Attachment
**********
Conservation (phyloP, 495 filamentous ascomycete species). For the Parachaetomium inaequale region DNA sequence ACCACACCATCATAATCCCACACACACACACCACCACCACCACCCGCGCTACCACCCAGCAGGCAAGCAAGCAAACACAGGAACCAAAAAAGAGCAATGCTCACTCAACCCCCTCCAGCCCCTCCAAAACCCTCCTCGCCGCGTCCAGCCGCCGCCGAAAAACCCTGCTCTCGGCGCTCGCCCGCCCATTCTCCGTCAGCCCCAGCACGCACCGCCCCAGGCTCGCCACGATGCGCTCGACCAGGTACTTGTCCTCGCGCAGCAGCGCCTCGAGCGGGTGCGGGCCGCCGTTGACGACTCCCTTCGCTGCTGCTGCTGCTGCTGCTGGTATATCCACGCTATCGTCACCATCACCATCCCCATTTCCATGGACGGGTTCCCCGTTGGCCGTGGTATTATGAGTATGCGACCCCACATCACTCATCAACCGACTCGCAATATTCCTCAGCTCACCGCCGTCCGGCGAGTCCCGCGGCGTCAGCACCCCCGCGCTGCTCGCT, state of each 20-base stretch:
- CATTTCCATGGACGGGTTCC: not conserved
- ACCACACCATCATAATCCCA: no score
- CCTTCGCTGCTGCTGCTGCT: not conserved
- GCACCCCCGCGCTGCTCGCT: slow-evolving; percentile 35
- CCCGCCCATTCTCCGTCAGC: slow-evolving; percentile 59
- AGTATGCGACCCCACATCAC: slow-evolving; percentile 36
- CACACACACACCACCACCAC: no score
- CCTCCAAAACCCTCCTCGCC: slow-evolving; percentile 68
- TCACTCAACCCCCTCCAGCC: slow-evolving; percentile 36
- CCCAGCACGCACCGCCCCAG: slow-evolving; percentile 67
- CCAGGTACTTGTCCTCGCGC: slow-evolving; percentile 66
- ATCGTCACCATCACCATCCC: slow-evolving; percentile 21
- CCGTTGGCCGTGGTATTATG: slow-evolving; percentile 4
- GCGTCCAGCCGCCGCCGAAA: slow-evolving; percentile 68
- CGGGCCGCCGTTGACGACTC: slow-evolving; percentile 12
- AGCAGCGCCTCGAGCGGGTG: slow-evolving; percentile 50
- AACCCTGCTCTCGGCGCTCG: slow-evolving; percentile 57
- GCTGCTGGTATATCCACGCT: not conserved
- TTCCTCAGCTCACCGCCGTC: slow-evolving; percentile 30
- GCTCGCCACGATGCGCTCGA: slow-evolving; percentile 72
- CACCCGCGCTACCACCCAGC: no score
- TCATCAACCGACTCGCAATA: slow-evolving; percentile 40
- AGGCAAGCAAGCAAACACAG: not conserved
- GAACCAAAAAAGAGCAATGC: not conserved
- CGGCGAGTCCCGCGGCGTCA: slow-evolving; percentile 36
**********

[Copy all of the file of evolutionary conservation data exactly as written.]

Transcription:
Conservation (phyloP, 495 filamentous ascomycete species). For the Parachaetomium inaequale region DNA sequence ACCACACCATCATAATCCCACACACACACACCACCACCACCACCCGCGCTACCACCCAGCAGGCAAGCAAGCAAACACAGGAACCAAAAAAGAGCAATGCTCACTCAACCCCCTCCAGCCCCTCCAAAACCCTCCTCGCCGCGTCCAGCCGCCGCCGAAAAACCCTGCTCTCGGCGCTCGCCCGCCCATTCTCCGTCAGCCCCAGCACGCACCGCCCCAGGCTCGCCACGATGCGCTCGACCAGGTACTTGTCCTCGCGCAGCAGCGCCTCGAGCGGGTGCGGGCCGCCGTTGACGACTCCCTTCGCTGCTGCTGCTGCTGCTGCTGGTATATCCACGCTATCGTCACCATCACCATCCCCATTTCCATGGACGGGTTCCCCGTTGGCCGTGGTATTATGAGTATGCGACCCCACATCACTCATCAACCGACTCGCAATATTCCTCAGCTCACCGCCGTCCGGCGAGTCCCGCGGCGTCAGCACCCCCGCGCTGCTCGCT, state of each 20-base stretch:
- CATTTCCATGGACGGGTTCC: not conserved
- ACCACACCATCATAATCCCA: no score
- CCTTCGCTGCTGCTGCTGCT: not conserved
- GCACCCCCGCGCTGCTCGCT: slow-evolving; percentile 35
- CCCGCCCATTCTCCGTCAGC: slow-evolving; percentile 59
- AGTATGCGACCCCACATCAC: slow-evolving; percentile 36
- CACACACACACCACCACCAC: no score
- CCTCCAAAACCCTCCTCGCC: slow-evolving; percentile 68
- TCACTCAACCCCCTCCAGCC: slow-evolving; percentile 36
- CCCAGCACGCACCGCCCCAG: slow-evolving; percentile 67
- CCAGGTACTTGTCCTCGCGC: slow-evolving; percentile 66
- ATCGTCACCATCACCATCCC: slow-evolving; percentile 21
- CCGTTGGCCGTGGTATTATG: slow-evolving; percentile 4
- GCGTCCAGCCGCCGCCGAAA: slow-evolving; percentile 68
- CGGGCCGCCGTTGACGACTC: slow-evolving; percentile 12
- AGCAGCGCCTCGAGCGGGTG: slow-evolving; percentile 50
- AACCCTGCTCTCGGCGCTCG: slow-evolving; percentile 57
- GCTGCTGGTATATCCACGCT: not conserved
- TTCCTCAGCTCACCGCCGTC: slow-evolving; percentile 30
- GCTCGCCACGATGCGCTCGA: slow-evolving; percentile 72
- CACCCGCGCTACCACCCAGC: no score
- TCATCAACCGACTCGCAATA: slow-evolving; percentile 40
- AGGCAAGCAAGCAAACACAG: not conserved
- GAACCAAAAAAGAGCAATGC: not conserved
- CGGCGAGTCCCGCGGCGTCA: slow-evolving; percentile 36